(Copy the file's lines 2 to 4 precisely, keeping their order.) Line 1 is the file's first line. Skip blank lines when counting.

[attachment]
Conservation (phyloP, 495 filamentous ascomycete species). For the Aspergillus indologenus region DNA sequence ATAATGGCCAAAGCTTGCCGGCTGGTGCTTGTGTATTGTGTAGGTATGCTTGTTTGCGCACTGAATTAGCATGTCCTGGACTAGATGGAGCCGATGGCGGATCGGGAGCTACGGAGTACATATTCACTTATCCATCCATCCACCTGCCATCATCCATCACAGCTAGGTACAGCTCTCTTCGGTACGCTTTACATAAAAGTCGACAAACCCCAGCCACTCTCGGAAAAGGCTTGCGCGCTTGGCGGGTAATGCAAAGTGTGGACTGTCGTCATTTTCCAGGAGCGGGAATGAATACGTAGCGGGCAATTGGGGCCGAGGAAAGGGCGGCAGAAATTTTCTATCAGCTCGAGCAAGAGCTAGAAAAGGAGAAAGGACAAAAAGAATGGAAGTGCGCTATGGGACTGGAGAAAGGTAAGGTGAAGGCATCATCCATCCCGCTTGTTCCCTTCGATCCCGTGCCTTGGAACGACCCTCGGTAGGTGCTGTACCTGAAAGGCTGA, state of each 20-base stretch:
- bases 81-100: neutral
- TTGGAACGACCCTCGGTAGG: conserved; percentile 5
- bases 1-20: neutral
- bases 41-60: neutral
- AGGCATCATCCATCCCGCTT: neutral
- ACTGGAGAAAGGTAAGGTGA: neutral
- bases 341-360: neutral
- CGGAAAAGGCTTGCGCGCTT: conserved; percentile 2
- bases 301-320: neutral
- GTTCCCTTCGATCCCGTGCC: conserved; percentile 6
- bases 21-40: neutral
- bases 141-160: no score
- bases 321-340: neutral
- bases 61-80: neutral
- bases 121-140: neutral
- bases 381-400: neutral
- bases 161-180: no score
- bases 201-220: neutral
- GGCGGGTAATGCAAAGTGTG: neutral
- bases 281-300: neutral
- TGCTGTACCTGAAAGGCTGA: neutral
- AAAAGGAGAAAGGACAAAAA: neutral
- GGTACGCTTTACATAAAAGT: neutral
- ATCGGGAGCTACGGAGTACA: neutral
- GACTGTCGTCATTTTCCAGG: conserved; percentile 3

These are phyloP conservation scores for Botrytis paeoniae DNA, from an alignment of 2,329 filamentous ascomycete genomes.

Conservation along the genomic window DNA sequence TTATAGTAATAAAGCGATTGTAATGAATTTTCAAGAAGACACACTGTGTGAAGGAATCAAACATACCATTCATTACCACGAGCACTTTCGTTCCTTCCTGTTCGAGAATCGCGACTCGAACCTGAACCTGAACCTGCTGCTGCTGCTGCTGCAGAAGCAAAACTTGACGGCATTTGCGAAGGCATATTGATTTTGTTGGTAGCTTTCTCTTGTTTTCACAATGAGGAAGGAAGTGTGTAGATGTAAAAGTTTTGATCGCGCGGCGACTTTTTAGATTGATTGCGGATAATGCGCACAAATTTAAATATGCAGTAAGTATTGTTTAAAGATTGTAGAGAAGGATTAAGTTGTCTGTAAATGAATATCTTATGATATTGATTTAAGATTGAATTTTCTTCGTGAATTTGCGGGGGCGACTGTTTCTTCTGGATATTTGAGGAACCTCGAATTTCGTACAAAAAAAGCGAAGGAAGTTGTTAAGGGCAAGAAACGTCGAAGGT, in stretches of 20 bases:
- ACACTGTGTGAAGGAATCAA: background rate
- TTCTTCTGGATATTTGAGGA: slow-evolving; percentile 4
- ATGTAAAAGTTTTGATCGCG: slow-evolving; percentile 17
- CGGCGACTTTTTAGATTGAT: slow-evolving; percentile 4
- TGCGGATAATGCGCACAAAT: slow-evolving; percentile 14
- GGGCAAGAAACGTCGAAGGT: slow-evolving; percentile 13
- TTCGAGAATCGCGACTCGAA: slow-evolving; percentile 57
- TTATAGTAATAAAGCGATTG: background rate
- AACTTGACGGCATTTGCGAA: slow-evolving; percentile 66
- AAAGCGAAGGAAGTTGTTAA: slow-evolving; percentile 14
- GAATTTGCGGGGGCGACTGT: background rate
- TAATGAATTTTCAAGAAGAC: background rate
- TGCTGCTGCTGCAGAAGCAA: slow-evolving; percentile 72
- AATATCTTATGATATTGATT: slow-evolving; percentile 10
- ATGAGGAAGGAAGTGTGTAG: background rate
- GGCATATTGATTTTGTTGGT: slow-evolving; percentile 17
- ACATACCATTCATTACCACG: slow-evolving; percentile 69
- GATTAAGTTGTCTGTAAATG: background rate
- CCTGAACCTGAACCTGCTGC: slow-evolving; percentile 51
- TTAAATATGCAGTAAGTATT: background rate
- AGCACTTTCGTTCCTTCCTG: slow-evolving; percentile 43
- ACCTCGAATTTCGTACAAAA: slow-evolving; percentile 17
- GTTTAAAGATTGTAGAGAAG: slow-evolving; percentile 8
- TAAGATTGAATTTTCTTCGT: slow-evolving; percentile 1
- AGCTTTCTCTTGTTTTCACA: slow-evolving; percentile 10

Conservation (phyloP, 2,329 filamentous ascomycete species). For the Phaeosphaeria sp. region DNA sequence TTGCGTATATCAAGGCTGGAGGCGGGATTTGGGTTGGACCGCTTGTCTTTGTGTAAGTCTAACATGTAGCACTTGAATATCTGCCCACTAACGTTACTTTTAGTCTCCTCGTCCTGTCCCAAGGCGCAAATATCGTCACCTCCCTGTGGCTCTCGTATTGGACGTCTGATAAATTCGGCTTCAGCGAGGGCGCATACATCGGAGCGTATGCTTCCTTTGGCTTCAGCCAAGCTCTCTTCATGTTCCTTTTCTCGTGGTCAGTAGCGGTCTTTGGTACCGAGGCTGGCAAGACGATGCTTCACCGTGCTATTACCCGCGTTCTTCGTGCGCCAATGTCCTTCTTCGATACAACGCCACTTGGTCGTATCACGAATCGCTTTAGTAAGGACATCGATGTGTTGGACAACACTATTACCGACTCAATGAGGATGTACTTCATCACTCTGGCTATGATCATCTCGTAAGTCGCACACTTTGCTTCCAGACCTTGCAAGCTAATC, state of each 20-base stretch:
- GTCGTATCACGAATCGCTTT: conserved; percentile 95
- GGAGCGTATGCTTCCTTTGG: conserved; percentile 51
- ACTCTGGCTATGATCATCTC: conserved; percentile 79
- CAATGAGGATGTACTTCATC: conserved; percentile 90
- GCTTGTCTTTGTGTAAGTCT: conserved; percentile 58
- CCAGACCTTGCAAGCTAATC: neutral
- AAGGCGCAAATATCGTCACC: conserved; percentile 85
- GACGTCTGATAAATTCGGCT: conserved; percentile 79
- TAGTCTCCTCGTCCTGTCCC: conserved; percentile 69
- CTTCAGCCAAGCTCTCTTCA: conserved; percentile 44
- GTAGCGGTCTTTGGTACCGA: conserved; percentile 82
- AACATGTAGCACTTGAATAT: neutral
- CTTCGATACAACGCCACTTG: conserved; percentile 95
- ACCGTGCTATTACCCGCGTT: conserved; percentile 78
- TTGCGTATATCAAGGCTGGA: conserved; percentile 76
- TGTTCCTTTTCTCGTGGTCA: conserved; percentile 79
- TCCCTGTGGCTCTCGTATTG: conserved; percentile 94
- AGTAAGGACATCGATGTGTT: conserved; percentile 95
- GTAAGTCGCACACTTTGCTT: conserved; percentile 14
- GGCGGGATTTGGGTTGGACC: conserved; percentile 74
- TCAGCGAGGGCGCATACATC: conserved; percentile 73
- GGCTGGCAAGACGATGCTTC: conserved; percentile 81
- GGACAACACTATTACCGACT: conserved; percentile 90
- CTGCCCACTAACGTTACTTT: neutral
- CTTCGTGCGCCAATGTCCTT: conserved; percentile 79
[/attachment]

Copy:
- bases 81-100: neutral
- TTGGAACGACCCTCGGTAGG: conserved; percentile 5
- bases 1-20: neutral